Finding your entire team in the same office is a rare occurrence these days. Even small teams may be dispersed across town, working out of their homes or across the world in different time zones. Modern communication tools, including WebEx, Skype and video conferencing are a good start, but virtual teams remain a productivity nightmare for many companies.
I find that well-designed teams work very effectively this way, despite the challenges. As with all elements of business, finding the right people is the first step. In addition to bringing together the right set of skills, experiences and mindsets, it is important that every team member and their leader practices and believes in the following principles:
1. Showing respect for other team members is paramount.
To have real buy-in to common goals, all team members must respect and appreciate the skills and contributions of others. Virtual teams cannot survive with self-centered and abrasive members or loners who won’t share the load or risk. This requires a strong leader, and begins with good hiring.
2. A willingness to share responsibility for success.
All employees must accept their dependency on each other for results, and take personal responsibility for team actions. This means taking an interest in the work performed by all team members and willingly accepting even mundane tasks to assure the success of the project.
3. Leaders foster a culture of collaboration and trust.
Effective and frequent communication to all team members is the key, with a focus on strengths and desired behaviors, rather than personalities and faults. Team leaders and startup founders must be visibly and mentally present to be perceived as trustworthy and part of the team.
4. Members practice regular communication with each other.
Geographically dispersed teams won’t work if some members make themselves hard to find or consistently refuse to communicate. As a good practice, frequency standards and modes of communication must be set early, and all employees held accountable for making it happen.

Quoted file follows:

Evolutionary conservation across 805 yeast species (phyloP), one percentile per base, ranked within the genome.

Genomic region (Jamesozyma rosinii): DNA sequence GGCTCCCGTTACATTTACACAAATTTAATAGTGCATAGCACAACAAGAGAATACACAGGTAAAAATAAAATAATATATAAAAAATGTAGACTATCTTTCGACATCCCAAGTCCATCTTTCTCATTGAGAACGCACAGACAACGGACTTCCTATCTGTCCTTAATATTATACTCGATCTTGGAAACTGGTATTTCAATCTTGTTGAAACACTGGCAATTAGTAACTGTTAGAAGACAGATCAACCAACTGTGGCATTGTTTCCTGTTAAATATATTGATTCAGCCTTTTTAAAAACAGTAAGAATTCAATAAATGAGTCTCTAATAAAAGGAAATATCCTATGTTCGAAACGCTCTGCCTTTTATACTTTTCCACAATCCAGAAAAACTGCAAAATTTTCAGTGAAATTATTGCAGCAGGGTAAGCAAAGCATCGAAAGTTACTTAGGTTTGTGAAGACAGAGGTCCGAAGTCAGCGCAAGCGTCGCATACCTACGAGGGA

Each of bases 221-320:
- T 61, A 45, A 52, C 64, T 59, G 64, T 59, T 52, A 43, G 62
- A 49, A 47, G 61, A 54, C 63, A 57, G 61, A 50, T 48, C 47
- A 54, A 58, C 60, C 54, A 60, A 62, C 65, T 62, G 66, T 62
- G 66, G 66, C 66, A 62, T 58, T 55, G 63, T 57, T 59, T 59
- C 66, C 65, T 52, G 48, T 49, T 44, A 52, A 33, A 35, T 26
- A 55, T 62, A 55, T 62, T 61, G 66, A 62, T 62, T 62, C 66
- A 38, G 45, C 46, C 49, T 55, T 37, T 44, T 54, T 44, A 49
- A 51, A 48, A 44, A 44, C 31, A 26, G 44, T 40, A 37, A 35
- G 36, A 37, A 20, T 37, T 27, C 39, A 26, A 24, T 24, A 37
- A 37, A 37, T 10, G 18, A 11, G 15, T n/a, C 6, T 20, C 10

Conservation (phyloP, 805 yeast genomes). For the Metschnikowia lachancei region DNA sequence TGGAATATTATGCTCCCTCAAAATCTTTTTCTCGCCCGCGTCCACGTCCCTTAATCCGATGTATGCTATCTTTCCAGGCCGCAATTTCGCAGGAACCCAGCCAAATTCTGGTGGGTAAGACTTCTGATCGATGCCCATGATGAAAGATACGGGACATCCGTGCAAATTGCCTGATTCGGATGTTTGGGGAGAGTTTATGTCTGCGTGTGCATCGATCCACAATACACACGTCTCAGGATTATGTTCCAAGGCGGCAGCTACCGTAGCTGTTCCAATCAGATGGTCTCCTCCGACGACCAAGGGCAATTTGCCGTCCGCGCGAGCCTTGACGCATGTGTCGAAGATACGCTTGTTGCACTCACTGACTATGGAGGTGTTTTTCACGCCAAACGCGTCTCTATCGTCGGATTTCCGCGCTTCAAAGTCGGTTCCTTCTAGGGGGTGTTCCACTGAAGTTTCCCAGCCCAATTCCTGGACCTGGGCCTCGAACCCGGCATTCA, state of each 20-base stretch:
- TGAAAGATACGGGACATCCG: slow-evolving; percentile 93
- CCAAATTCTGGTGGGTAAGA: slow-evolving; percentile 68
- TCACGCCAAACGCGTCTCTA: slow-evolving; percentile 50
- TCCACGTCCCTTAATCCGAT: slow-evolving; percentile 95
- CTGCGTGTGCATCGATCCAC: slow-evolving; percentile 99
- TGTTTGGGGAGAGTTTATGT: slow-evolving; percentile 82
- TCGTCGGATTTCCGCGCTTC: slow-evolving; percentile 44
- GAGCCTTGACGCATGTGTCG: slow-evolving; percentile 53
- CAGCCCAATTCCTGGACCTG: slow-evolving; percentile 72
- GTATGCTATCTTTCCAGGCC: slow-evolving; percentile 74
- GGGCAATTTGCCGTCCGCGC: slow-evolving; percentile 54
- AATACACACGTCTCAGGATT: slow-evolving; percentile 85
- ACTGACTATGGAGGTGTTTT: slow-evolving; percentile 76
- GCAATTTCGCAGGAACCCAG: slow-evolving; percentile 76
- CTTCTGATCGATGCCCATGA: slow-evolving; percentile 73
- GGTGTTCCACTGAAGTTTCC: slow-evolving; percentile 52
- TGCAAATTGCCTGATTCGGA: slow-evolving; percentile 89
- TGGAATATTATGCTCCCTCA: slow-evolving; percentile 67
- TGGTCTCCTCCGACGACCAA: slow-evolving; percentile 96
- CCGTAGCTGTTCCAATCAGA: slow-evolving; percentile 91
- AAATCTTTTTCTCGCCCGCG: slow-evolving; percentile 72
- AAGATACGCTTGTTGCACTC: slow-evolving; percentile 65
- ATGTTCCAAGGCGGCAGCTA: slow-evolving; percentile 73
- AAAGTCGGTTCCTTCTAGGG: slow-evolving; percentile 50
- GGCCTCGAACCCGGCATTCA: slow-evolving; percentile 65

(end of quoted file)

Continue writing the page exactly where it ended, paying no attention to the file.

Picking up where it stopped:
5. Necessary tools are provided and supported for collaboration.
These tools may range from secure phone lines to compatible messaging software for everyone. Virtual teams need a tool-acquisition process, training program and support contact for all technology provided. Tool availability is the responsibility of the startup, not the individual.
6. Conflict resolution procedures are well-defined.
Even the best of teams have conflicts, but these can arise more quickly in remote teams from simple oversights and poor communication. Virtual team leaders must be especially proactive in following up and resolution, before productivity and trust are lost.
7. Clear objectives and metrics are established early.
These must include time constraints and budgetary limitations to be tracked by the team, as well as the leader. Everyone in an office environment may see and hear the objectives in other contexts, but team members working from home, or in another country, have less insight.
8. High morale and a positive attitude drive team productivity.
Team members who are quick to assign blame or find fault with the project will jeopardize the productivity of the entire team, and must be quickly removed. Maintaining positive morale requires an extra dedication to continuous relationship-building, recognition and compensation.
For truly global virtual teams, cross-cultural training may be required where members are separated not only by time zones and distance, but also by language and environmental and political differences. These differences add complexity to group dynamics, but also often add new value through new perspectives on creativity and productivity.
With the Internet, every startup today has global reach and visibility. Just think of your remote team members as closer to the customer, rather than farther from the team. Business success is all about value creation. Your value is in your teams, as well as your solution. Make every one count.